How to identify and map covered paints on translucent support, such as canvases?
We just published: A. Cosentino “Transmittance spectroscopy and transmitted multispectral imaging to map covered paints” Conservar Património 24, 37-45, 2016. doi:10.14568/cp2015021Transmittance spectroscopy and transmitted multispectral imaging to map covered paints (529 downloads)
Transmitted spectroscopy and transmitted multispectral imaging in the 400-900 nm range have been applied for the mapping and tentatively identification of paints covered by a white preparation as in the case of a white ground preparation laid for reusing a canvas for another painting.
This method can be applied to polychrome works of art, as long as their support and preparation are sufficiently translucent. Support, preparation, paints, and the covering preparation layer must be thin enough to allow light to pass through and be measured with transmittance spectroscopy.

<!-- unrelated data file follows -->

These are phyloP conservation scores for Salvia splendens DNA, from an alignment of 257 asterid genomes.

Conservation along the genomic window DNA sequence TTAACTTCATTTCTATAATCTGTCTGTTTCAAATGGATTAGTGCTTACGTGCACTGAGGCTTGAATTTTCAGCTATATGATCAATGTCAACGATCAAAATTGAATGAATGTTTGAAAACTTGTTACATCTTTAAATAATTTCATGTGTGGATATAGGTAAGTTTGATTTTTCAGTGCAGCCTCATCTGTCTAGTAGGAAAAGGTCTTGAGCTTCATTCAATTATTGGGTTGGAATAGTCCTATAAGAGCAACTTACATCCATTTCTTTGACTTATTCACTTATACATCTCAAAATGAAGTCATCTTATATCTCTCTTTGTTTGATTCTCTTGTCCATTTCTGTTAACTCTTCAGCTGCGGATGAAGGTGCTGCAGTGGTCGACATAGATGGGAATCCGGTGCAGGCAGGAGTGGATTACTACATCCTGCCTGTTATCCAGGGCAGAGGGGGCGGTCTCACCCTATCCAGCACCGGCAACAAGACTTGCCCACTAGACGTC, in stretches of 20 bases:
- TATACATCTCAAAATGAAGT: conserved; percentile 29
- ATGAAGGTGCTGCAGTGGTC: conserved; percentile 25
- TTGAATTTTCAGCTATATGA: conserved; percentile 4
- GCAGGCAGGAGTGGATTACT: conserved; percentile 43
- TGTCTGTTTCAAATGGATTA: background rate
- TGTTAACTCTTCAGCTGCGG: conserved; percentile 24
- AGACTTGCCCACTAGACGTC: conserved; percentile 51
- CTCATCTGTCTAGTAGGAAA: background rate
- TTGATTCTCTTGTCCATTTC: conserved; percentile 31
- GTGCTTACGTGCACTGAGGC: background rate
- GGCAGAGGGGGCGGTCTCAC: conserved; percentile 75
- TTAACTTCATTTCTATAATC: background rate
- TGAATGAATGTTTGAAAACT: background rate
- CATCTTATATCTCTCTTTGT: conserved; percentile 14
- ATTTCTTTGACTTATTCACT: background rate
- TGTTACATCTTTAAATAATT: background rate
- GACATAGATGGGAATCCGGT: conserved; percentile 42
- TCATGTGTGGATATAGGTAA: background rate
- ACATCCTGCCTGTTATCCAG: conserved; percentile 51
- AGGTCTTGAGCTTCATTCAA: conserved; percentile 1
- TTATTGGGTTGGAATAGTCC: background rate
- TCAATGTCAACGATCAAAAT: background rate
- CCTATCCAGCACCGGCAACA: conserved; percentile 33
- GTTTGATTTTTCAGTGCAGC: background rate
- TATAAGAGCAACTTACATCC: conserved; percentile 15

This paper illustrates the measurements acquired from a test board consisting of a prepared canvas with swatches of 54 pigments covered with titanium white. The spectra were acquired with a portable spectrometer covering the VIS-NIR range. Similar to reflectance spectroscopy, transmittance spectra can provide useful information for the identification of pigments, since the light is absorbed depending on the chemical composition of the material tested. Based on the encouraging results obtained from the test board, the study was extended to multispectral imaging using transmitted light. This technique was able to successfully map paints covered by a layer of titanium white.
Encouraging results were obtained from 18 out of 54 historical pigments providing characteristic transmittance spectra even underneath a titanium white preparation layer. Interesting were the results obtained by transmitted light multispectral imaging (MSIT) applied on a mock-up painting also covered with a titanium white preparation.